The Devil’s Claw – Lara Dearman (@laradearman)


The Devil’s Claw was published by Trapeze on 7 September 2017

The six drowned girls stared up at them from the photographs. All young. All attractive. All dead. ‘It is a lot of dead girls. And it’s a very small island.’

* * * * *

Following a traumatic incident in London, Jennifer Dorey has returned to her childhood home in Guernsey, taking a job as a reporter at the local newspaper.

After the discovery of a drowned woman on a beach, she uncovers a pattern of similar deaths that have taken place over the past fifty years.

Together with DCI Michael Gilbert, an officer on the verge of retirement, they follow a dark trail of island myths and folklore to ‘Fritz’, the illegitimate son of a Nazi soldier. His work, painstakingly executed, has so far gone undetected.

But with his identity about to be uncovered, the killer now has Jennifer in his sights.

My review of the sampler – which contained the first few chapters of the book

The Devil’s Claw – Lara Dearman (sampler)

My thoughts

Murder linked to Guernsey’s dark war time history. Dark myths. Small town claustrophobia. A killer who has been taking his pleasure for half a century. What is not to love? I mean LOVE in capital letters. The Devil’s Claw delivers a deadly slice.

The Devil’s Claw is the debut twisted thriller from Lara Dearman. It sets the scene for a compelling series, introducing us to hardworking and traumatised journalist Jennifer Dorey. She unites with DCI Michael Gilbert, of the local police, to seek the truth. Gilbert’s own history of alcoholism then conversion to Christianity give him rather a unique perspective. These two characters are on a journey, personally and professionally. Dorey is back in her home town, after some terrible events in her life. A girl’s body is found on the beach. Dorey senses a story. She is tenacious. Soon she discovers a pattern of similar deaths stretching over a fifty year period. Who is the murderer in their midst? Dorey and Gilbert must seek out a killer, who has been hiding in the shadows for a very long time.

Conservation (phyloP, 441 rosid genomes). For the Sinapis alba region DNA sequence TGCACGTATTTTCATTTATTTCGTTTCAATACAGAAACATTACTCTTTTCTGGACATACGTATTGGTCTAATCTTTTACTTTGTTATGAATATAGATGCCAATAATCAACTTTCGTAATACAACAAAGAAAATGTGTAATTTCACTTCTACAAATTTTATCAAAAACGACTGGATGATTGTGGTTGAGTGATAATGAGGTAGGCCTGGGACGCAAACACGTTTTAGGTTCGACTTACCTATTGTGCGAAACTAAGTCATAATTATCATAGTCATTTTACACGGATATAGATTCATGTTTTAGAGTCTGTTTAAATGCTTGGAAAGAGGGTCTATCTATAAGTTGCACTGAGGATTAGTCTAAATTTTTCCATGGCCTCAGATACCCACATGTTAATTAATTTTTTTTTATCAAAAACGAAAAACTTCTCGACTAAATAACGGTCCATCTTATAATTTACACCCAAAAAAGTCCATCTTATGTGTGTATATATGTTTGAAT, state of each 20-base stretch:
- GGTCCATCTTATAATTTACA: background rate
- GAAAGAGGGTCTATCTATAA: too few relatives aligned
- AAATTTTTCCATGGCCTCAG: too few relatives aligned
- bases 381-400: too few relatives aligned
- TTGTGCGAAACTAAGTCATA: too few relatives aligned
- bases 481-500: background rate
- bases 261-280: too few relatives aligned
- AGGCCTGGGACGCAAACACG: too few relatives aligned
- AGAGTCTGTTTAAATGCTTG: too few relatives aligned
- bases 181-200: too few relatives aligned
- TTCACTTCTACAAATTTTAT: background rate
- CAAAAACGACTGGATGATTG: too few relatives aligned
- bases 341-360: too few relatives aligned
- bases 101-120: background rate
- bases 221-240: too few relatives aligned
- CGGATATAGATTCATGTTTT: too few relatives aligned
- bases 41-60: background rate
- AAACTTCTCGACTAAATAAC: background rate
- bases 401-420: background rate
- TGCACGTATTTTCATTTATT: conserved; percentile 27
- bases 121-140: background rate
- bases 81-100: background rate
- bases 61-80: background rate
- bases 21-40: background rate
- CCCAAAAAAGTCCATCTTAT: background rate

Let me say how much I appreciated the historical perspective of life in Guernsey under occupation. For those who do not know their history, Nazi Germany invaded the Channel Islands during the Second World War. The long term consequences of social disintegration sits heavily on the shoulders of our killer. Without giving much away, we follow the killer from his birth to the present day. We learn that his birth was a result of his mother’s frowned upon relationship with a German soldier, whilst the island was under occupation. This deeply hurt our murderer and his self identity. He sees himself clearly as a outsider and a victim. Murder is his way of taking back control.

This is more Broadchurch than blood bath. It is intelligent and psychological. Jenny Dorey return to Guernsey, to lick her wounds and heal. She rejoins a community, that she knows well. This is a place, where everyone knows everyone. It is a small community, with a long term memory. It is beautifully depicted by Lara Dearman. There is a fabulous sense of place, complete with cool and eerie folklore. As Dorey soon discovers, even in a seemingly tranquil place like Guernsey, there can be evil and deep seated secrets.

This is my kind of crime. Prose to die for. Evocative and thought-provoking. Two brand new characters to get to know and love. The satisfying promise of more. A deadly mystery, with its roots in the historical past. I am so hooked. Gripping stuff. I’m ready for the next instalment now, Lara Dearman!



About Northern Crime

Reviewer with a mind of her own. This is a collection of book reviews, which started in 2014. Mostly crime and odd other genres thrown in. Some I loved. Some I loathed. You get the picture.
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